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Jones nyc suit - Page 2

post #16 of 22
Thread Starter 
Rider, According to your logic, the employee discount is only to 'dress the part of their dept. more easily.' If this is true, according to your standard, then employees at retail stores should only be allowed to purchase items from their specific area or section. If they work in men's underwear section, they shouldn't be allowed to buy electronics, much less suits then. Also, what about female employees who work in the men's dept. If we use your reasoning, women shouldn't be given a employee discount either since they're representing the men's dept, but are obviously not wearing men's clothing. IMHO, companies give employees discounts because it is good business. Instead of their employees buying items at their competition, these employees are given an incentive to buy from them. And, it has nothing to do with representing their dept since they could buy items from another company and customers wouldn't know the diff. These companies can sell more items, at a reduced profit, but they make it up with the volume sold. We are not talking about companies that are giving discounts of their cost. Rider, do you honestly think that these companies will pass down the savings to the customers. What was so revolutionary about Wal-Mart is that this company actually passed down the savings to the customer instead of keeping the profits and giving their management bigger bonuses. No, I didn't talk with managment. Frankly, I don't really respect them when they wouldn't allow my friend to buy something on sale, even if that was the price advertised in the newspaper and in the store. What do you think of this. You never addressed whether or not you agreed with this. Your silence seems to indicate that you absolutely agreed with the manager, and thus, disapproved of my conduct. I know this is going outside the thread, but do you know what ever happened to the lawsuit concerning a sales representative who sued his employer because they made him buy only their clothes.
post #17 of 22
esquire - I won't bother with the employee discount question as I think you know what is right and wrong. I will comment on mark-up. The formula to figure mark-up is Retail$-Wholesale$/Retail$=mark-up%. So, if you buy something for $50 and sell it for $100, you marked it up 50%. Most mens clothing stores work on an initial markup of 50-57%. If you buy a shirt for $20, you would probably sell it for $42.50. Out of that you have to pay your expenses (rent, payroll, health insurance, taxes/government fees, credit card fees, accounting costs, shipping costs, etc.) There was a thread not long ago by the guys doing e-bay sales and how the costs were escalating to a difficult level - you should try selling clothes and coping with the rising health care and payroll costs. The two most flexible area's in the expence side of things are rent and payroll. If you wish to shop at a store where someone can help you, a tailor can fit you, a shoe fitter will give you proper advice and you will be treated with respect and dignity, you can expect the retailer to make 50% return on your purchase. If , however, you prefer to shop on your own, find your own dry cleaner/ tailor, guess at how a shoe will fit and generally be left to yourself to look thru merchandise that regular customers have passed on, you can expect to provide much less to the store. Of course, the problem arises when people expect to be well served at 50% off. This is what has led to outlets that market merchandise at inflated prices, sourceing from Third World countries, and a general deceptive retail environment caused by the retailers themselves. This is why it would seem to you to be ok to buy a suit with your friend at a discounted price that you have not earned. It really is the retailers fault for creating this environment of distrust between store and customer. This is something small, family owned stores like ours are always fighting. Hope this helps understand some, maybe start a new thread to get more specific.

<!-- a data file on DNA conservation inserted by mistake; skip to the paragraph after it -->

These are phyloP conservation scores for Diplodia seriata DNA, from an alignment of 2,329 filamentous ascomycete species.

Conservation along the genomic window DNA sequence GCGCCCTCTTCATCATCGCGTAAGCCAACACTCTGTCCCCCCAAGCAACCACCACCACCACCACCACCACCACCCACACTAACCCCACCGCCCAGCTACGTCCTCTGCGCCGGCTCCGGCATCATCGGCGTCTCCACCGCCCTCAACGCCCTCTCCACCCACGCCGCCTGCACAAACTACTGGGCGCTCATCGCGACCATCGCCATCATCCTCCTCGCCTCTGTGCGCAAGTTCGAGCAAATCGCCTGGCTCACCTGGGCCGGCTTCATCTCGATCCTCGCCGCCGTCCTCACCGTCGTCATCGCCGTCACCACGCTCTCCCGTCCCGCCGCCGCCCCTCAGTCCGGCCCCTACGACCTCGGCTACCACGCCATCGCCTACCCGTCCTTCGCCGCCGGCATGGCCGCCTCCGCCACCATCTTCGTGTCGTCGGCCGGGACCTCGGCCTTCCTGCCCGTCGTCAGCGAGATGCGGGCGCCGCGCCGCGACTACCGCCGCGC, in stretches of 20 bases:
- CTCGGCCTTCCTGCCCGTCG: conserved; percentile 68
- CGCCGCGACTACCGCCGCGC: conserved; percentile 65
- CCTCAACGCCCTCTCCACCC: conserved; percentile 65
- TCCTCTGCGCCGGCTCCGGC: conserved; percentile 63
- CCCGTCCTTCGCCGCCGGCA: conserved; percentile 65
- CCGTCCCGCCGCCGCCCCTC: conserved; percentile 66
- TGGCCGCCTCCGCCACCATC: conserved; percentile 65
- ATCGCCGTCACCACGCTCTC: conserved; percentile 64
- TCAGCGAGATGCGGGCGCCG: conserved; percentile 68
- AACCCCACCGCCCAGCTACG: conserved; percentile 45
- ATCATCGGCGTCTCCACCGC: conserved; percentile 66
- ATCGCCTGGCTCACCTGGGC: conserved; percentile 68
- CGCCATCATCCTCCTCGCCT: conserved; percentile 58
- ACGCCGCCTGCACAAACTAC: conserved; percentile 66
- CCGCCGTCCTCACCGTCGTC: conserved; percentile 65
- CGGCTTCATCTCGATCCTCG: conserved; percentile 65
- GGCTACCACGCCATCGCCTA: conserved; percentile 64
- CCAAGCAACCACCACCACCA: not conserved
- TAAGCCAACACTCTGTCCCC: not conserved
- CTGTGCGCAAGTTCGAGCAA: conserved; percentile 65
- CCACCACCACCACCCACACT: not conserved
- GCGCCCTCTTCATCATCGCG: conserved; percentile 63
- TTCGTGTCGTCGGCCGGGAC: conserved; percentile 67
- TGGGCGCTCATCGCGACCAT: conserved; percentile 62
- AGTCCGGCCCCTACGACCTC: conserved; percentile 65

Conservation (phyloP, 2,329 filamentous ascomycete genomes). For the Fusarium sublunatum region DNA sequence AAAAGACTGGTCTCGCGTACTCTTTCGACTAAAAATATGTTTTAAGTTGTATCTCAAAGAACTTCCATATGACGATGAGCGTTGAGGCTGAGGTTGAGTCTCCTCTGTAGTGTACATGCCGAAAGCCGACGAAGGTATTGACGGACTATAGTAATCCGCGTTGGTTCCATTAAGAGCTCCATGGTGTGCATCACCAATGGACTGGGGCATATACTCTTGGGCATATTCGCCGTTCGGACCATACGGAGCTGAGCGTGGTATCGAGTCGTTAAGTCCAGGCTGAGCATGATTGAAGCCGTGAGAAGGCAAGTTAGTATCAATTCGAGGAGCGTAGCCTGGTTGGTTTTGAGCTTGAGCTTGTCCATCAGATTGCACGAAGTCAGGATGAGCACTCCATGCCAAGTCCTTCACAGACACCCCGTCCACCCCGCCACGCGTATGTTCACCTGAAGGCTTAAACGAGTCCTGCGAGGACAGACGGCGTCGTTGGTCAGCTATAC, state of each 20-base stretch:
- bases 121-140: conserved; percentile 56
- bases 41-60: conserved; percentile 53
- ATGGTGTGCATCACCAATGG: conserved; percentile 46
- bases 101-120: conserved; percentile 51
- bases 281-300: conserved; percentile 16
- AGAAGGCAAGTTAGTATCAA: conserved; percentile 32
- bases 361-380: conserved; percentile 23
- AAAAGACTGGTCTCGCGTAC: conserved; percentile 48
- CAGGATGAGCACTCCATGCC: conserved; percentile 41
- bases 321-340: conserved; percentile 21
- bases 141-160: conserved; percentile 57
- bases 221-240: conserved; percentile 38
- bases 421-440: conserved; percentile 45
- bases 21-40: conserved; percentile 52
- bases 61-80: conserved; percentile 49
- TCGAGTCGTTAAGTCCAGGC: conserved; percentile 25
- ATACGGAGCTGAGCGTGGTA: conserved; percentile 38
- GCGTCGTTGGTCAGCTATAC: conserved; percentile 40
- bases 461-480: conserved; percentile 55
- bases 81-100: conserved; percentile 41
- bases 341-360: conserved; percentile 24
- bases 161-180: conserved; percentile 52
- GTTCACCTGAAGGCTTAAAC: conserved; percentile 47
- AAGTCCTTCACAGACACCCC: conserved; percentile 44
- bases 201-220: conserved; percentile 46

post #18 of 22
Thread Starter 
RIDER: I'll be the first to admit it:I was wrong about the mark-up of 65%. I couldn't find the exact source, but I did find another book explaing retail markup. In it, they defined it as: wholesale + 45% = full retail price. This doesn't include the keystone, of at least 5%, that some luxury stores use. So, including the keystone, this adds up to a markup of 50%, not 65%. I'm pretty sure I read 65% somewhere else, but I think that the author was using that number in reference to what it costs the factory to make and this difference to full retail price. THis is diff from wholesale price that the factory sells to the retailer and the full retail price. SOrry about the confusion. I should have been more honest from the beginning. This friend is really my partner. My relationship is as commited and true as any heterosexual marraige. The store gives employee discounts to spouses. However, in this country, we can't really be married, and as such, I am not recognized by my partner's company. I guess I'm still pretty bitter and angry about this. We've been together 4.5 yrs, and I was thinking bout getting a suit for our 5th anniversary together. I agree that retailers need to mark-up their prices to cover expenses and make a profit. But, in this book I can't find, they also listed mark-ups for other items. And, they were nowhere close to the mark-up of clothing. WHy does clothing have one of the highest mark-ups. Your right that stores charge this mark-up to include service. But, so many of your competitors have decided to cut expenses by getting rid of training, and thus service. My partner was telling me how they'll move employess from 1 area to another without reason. He'll be transferred to men's dept, and have to measure the customer's sizes even though he doesn't know how to. Thanks for the info, I truly learned a lot. Also, are outlets the only places that inflate the mark-up, to trick the customer. SOmetimes, it seems, regular retail stores do this too. It seems that certain items are always on sale, and I wonder if they were really meant to be sold at full retail. Thanks again. esquire